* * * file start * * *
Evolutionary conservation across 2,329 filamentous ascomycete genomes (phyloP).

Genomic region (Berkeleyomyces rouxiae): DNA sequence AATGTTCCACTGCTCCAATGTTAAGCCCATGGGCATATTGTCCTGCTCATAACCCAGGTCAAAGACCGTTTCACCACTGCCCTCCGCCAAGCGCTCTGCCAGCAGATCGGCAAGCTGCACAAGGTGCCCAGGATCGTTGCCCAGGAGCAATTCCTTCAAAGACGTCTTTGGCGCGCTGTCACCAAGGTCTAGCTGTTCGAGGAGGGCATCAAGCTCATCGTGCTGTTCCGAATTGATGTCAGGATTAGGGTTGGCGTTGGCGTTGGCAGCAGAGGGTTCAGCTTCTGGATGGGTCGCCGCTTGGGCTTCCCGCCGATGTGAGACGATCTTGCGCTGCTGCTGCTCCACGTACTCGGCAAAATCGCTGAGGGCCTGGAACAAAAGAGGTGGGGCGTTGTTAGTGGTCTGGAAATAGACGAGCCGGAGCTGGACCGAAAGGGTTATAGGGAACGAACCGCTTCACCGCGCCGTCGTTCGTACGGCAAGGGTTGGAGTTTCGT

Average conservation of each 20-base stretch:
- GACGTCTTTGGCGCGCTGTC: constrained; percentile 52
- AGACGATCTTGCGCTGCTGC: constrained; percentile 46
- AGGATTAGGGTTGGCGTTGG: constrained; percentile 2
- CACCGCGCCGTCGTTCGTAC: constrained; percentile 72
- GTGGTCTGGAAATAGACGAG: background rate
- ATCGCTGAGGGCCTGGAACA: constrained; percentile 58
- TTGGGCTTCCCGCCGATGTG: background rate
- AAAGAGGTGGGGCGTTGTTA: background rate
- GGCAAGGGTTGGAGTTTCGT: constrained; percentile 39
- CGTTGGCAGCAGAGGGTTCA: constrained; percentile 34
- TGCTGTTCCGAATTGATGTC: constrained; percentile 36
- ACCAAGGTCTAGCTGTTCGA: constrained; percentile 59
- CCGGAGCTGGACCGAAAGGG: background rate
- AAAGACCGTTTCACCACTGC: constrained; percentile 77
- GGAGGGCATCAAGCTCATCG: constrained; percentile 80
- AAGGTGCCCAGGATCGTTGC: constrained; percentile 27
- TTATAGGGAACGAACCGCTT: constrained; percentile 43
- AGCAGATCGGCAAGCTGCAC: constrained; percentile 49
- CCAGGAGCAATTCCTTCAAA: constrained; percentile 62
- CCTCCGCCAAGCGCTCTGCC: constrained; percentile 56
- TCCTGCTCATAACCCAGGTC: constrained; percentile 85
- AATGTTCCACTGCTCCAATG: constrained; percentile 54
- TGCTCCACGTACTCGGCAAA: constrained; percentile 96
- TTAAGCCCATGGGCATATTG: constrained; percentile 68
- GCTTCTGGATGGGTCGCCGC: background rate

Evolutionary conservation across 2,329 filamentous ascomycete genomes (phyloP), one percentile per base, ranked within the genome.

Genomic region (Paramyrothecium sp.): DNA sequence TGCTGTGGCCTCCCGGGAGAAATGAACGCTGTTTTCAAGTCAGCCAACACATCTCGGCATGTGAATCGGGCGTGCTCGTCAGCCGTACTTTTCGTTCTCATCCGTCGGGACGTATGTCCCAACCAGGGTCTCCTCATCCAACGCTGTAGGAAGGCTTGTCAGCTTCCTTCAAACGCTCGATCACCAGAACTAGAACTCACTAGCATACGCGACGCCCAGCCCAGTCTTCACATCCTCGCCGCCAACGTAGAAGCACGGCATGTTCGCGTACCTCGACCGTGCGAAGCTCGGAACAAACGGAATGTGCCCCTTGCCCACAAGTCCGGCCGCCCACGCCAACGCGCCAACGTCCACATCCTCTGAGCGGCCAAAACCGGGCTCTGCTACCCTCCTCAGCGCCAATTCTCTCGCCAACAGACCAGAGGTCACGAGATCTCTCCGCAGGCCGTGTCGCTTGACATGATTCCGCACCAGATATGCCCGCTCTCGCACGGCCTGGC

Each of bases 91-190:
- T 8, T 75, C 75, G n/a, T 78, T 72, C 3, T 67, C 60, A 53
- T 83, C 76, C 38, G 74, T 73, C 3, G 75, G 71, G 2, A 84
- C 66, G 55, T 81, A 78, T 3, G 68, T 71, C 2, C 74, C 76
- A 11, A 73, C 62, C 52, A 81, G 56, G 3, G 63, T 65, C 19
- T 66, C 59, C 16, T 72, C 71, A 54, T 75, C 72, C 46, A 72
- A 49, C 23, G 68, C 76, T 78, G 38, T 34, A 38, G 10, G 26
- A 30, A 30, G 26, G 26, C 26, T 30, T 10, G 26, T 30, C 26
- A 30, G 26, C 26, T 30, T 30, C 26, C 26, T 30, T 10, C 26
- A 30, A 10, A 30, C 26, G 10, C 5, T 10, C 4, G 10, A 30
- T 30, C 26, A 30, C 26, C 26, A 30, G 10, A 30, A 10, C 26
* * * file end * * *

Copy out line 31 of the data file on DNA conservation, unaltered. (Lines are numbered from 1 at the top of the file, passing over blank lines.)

Each of bases 91-190: